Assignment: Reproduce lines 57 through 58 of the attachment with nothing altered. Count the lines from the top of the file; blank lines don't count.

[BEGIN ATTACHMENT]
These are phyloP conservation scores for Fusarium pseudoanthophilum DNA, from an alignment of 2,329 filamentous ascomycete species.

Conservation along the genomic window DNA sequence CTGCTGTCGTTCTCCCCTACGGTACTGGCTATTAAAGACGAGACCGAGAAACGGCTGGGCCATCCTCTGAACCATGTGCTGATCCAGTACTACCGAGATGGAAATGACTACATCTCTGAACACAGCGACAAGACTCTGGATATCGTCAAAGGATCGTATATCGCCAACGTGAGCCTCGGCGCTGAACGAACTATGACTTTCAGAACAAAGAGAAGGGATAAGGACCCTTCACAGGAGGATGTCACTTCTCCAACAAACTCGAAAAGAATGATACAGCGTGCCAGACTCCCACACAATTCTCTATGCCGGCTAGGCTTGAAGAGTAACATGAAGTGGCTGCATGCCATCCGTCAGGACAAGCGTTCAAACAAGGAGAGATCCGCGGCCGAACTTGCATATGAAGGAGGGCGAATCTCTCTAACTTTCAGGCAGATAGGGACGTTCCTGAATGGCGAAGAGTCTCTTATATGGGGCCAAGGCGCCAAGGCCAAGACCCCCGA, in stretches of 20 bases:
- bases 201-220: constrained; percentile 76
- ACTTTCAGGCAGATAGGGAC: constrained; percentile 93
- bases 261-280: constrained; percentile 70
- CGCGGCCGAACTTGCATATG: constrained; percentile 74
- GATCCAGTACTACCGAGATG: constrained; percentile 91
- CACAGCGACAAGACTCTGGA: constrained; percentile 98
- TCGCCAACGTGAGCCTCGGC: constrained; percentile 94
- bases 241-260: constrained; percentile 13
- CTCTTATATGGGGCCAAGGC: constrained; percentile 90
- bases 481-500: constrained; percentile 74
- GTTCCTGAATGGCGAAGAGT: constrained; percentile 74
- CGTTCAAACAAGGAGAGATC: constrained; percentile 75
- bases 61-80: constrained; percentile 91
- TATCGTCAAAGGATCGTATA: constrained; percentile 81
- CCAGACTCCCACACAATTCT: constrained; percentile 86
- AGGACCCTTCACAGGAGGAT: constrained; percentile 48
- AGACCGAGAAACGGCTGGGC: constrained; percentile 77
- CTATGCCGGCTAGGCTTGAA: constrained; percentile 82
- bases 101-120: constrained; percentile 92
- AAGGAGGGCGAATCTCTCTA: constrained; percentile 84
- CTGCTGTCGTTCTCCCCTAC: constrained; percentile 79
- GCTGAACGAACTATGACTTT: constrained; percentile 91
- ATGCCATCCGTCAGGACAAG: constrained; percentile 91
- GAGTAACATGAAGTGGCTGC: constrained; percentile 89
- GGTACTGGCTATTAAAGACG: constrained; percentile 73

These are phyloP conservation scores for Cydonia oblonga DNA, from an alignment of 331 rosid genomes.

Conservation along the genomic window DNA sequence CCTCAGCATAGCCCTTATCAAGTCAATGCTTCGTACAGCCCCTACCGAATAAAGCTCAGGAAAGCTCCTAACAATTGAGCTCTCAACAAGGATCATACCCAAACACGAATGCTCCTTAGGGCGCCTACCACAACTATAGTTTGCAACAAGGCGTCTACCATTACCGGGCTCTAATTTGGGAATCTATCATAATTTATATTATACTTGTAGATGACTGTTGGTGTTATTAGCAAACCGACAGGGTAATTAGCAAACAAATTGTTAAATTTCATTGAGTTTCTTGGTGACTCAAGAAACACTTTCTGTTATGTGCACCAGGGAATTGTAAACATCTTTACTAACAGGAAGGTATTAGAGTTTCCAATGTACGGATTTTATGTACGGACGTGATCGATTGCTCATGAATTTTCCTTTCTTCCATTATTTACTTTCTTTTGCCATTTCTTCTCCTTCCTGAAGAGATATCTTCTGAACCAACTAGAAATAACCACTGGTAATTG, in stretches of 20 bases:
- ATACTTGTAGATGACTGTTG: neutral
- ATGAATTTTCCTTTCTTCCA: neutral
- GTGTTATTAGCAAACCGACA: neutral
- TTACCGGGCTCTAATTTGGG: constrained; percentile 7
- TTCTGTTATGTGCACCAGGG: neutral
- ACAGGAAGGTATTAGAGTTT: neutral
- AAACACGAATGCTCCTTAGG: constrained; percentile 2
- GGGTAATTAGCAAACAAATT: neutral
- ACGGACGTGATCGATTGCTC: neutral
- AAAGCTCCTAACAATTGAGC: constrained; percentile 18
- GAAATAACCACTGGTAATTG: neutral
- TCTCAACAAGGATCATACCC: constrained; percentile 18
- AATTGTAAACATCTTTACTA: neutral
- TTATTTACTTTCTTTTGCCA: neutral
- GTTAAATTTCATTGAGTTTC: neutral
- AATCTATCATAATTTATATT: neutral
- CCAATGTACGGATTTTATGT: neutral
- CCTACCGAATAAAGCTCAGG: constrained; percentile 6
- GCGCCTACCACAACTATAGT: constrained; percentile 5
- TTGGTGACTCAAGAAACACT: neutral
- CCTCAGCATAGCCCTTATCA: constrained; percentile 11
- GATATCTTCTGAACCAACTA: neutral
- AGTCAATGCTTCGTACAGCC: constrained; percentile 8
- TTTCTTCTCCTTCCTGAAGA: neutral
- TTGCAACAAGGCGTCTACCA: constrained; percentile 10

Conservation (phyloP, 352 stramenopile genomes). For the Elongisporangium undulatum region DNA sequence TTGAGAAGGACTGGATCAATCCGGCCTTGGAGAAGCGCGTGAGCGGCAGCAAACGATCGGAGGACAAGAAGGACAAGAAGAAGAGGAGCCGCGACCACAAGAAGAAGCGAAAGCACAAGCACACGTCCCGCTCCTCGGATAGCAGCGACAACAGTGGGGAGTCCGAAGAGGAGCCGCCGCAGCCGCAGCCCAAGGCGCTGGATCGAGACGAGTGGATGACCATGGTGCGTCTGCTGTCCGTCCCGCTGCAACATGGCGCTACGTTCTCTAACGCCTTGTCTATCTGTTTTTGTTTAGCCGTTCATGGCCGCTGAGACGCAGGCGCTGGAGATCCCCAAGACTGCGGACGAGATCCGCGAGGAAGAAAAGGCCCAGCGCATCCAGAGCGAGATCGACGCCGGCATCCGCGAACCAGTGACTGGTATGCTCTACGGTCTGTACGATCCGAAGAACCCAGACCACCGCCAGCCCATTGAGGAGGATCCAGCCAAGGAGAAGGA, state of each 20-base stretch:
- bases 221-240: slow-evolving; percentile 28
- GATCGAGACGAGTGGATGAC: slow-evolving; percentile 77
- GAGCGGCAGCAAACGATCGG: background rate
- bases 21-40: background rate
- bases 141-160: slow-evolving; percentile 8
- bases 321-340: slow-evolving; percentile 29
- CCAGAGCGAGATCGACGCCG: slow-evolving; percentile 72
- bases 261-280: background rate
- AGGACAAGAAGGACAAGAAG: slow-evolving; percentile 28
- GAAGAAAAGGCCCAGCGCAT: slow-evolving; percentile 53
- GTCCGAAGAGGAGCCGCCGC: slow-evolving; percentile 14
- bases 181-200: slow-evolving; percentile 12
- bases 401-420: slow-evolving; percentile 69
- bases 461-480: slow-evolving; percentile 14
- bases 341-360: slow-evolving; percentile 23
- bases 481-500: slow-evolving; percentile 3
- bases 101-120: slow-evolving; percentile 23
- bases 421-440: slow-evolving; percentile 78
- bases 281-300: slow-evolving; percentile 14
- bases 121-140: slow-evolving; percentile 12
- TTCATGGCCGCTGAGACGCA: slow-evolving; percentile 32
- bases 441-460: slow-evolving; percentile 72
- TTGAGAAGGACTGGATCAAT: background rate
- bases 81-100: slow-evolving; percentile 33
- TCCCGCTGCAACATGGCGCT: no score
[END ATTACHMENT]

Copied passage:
- GATCGAGACGAGTGGATGAC: slow-evolving; percentile 77
- GAGCGGCAGCAAACGATCGG: background rate